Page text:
The Climate Change Treaty committee is delaying to 2010 or later. At the behest of President Barack Obama the world leaders agree push back the date from Mid-December meting in Copenhagen. European officials stress that the delay is weak.
Officials say it legal issues is bogging down the talks; but it is better to focus on Climate Change solutions.
“Given the time factor and the situation of individual countries we must, in the coming weeks, focus on what is possible and not let ourselves be distracted by what is not possible,” Danish Prime Minister Lars Lokke Rasmussen told the leaders.
“The Copenhagen Agreement should finally mandate continued legal negotiations and set a deadline for their conclusion,” said the Copenhagen talks host, who flew into Singapore to lay out his proposal over breakfast at an Asia-Pacific summit.
Rasmussen says the talks will focus on reforms for industrialized nations and finding ways to help developing nations greenhouses gases. The Copenhagen meeting will lay the foundation for new rules.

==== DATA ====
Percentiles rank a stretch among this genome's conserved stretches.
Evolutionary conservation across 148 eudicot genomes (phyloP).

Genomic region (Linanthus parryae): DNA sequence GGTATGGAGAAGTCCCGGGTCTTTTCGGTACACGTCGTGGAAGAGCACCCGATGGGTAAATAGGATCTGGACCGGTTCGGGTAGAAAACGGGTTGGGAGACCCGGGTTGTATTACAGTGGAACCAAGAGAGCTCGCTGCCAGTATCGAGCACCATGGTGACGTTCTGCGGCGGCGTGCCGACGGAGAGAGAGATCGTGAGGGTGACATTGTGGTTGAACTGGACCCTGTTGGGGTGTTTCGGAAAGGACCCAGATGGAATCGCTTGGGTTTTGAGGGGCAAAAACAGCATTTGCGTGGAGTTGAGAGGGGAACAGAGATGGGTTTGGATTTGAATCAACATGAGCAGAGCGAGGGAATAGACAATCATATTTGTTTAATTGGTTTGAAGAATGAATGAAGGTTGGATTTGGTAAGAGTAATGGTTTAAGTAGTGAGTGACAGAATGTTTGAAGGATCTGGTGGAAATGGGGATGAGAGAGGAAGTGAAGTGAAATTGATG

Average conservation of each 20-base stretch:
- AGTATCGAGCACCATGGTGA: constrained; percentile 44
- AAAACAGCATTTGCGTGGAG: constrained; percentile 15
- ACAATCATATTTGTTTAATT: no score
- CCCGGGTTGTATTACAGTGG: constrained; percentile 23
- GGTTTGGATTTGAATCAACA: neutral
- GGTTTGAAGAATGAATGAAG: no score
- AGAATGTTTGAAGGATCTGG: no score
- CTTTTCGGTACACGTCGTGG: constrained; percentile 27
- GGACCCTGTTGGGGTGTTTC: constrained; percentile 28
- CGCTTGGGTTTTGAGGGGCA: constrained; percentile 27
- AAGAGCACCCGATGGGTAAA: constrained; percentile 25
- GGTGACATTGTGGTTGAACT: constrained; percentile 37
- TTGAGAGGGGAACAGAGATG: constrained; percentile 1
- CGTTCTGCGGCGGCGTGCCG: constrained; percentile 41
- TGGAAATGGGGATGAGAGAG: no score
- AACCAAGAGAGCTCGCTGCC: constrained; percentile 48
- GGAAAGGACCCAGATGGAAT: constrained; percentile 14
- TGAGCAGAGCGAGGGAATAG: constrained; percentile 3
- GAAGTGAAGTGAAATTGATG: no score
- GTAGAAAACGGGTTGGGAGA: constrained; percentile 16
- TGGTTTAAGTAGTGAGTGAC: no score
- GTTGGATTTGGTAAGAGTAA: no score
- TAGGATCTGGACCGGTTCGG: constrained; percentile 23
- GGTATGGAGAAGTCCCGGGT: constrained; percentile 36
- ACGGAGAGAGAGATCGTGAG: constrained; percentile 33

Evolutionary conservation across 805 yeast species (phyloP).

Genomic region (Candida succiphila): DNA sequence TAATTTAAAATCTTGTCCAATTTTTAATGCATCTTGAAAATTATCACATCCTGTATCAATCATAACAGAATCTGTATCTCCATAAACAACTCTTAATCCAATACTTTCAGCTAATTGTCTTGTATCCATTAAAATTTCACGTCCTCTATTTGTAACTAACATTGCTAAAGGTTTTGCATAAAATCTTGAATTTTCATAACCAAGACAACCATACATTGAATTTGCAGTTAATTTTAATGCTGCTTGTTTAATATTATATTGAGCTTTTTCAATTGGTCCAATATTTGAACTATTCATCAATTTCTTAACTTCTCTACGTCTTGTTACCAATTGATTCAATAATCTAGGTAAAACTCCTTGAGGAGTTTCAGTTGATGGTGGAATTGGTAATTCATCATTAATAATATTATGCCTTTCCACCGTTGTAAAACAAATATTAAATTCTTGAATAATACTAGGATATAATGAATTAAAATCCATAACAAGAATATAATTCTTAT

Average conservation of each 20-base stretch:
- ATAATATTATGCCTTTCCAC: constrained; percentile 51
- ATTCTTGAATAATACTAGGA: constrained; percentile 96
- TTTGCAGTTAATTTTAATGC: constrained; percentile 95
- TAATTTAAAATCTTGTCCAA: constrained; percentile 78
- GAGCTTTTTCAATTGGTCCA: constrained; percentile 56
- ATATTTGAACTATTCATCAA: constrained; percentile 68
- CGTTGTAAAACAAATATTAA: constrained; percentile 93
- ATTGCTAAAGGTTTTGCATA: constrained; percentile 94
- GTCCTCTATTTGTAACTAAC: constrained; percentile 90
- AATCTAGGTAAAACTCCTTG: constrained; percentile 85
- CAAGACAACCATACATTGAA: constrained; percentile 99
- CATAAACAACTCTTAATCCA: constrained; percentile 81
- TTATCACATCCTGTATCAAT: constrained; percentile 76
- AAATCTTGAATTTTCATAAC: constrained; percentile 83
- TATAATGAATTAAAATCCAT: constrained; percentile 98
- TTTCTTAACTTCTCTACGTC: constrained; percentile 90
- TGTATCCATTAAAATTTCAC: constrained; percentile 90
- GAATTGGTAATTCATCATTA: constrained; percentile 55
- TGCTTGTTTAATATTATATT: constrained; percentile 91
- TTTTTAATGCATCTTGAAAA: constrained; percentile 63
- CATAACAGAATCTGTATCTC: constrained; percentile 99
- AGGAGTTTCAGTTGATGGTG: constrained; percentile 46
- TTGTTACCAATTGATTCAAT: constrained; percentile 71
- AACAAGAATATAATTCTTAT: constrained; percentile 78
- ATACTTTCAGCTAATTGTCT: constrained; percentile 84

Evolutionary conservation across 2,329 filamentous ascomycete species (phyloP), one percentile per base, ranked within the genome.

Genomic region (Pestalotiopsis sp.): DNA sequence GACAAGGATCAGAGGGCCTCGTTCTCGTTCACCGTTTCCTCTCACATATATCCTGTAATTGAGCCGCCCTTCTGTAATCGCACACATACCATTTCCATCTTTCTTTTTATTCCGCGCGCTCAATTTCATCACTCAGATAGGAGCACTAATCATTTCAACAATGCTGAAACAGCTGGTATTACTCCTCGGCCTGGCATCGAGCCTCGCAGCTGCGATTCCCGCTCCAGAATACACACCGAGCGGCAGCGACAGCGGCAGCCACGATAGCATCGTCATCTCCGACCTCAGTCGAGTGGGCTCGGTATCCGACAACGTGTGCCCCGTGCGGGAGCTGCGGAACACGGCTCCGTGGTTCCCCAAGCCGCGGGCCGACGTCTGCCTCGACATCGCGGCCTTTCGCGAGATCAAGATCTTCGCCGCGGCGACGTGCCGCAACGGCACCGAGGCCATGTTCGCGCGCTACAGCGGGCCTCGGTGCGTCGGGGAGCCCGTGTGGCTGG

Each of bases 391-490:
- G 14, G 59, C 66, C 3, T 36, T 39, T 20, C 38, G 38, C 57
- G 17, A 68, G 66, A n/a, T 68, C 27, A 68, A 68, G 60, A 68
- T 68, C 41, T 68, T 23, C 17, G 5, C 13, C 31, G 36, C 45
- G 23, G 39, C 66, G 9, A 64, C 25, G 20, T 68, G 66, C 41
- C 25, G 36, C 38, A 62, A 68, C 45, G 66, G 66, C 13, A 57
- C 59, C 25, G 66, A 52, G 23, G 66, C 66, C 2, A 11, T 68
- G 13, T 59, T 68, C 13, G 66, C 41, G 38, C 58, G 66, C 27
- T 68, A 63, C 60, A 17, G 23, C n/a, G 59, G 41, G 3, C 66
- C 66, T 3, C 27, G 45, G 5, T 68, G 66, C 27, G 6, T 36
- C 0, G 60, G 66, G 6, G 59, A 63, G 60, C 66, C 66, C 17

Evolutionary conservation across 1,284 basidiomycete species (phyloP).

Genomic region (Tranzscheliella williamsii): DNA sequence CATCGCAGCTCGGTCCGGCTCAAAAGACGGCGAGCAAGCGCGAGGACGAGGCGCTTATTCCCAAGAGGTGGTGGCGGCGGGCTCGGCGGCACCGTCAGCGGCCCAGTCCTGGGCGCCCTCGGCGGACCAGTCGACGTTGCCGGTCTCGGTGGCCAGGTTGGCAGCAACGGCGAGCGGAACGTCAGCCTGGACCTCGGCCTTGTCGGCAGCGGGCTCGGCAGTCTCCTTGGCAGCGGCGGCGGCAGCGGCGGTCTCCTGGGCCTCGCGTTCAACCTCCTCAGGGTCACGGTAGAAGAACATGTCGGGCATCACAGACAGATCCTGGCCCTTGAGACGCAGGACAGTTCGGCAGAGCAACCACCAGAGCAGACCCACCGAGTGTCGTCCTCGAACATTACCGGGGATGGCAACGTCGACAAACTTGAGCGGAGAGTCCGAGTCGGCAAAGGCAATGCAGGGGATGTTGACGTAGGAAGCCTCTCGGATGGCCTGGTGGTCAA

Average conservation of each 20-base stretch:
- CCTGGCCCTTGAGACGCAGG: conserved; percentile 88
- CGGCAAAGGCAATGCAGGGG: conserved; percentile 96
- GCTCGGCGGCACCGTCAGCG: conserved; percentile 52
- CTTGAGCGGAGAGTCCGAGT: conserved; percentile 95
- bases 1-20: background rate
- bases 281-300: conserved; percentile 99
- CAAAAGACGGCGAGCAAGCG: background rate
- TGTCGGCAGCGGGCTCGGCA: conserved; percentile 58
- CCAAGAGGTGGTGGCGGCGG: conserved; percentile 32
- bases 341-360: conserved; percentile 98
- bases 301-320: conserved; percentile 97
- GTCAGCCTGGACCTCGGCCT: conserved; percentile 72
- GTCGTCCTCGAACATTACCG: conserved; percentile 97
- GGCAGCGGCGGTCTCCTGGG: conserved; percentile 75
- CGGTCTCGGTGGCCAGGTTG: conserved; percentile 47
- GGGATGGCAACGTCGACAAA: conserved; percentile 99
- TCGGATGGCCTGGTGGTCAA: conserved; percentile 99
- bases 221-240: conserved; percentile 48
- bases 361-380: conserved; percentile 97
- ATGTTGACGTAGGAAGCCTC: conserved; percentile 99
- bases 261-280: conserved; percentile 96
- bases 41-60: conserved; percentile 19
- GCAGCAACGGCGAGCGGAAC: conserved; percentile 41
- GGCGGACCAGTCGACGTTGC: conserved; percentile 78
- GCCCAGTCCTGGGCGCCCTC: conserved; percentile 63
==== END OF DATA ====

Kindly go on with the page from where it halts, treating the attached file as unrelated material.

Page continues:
Reuters has more.
AP is reporting Army troop morale in Afghanistan is down; While morale is up Iraq. As the level of violence is on the rise in Afghanistan mental health issues grows. While in Iraq the level of violence is on the decline the Army said Friday. Suicides are declining in Iraq; However, suicides in Afghanistan is increasing.
These are the results of battlefield survey. The last battlefield survey took place in 2007. At that time Bush White House change battlefield strategy under General Petraeus with the troop surge in Iraq. Since the Fort Hood massacre mental health is taking priority.
The surveys show that soldiers in their third or fourth tour of duty are had morale and higher mental health issues. The survey shows levels of depression, anxiety and post-traumatic stress in Afghanistan are similar to 2007 levels but double 2005 levels. In 2009 it was 21.4%, in 23.4% in 2007 , in 2005 is was 10.5%
The numbers for Iraq seen decreases , down by13.3 % in 2009, compared in 18.8% in 2007 and 22% in 2006.
The Army acknowledges that they need more mental health workers. When President Obama sent 20,000 extra troops to Afghanistan they were short of psychologists and psychiatrists and other mental health workers.
The survey found personal morale remain the same while unit morale was down.
For instance, when asked about their own morale, 17.6 percent rated it high or very high, down from 15.4 percent in 2007 and 23 percent in 2005. When asked about their unit, only 5.7 percent gave the two highest ratings, a decrease from 10.2 percent in 2007 and 10.5 percent in 2005.
AP via Yahoo News has more.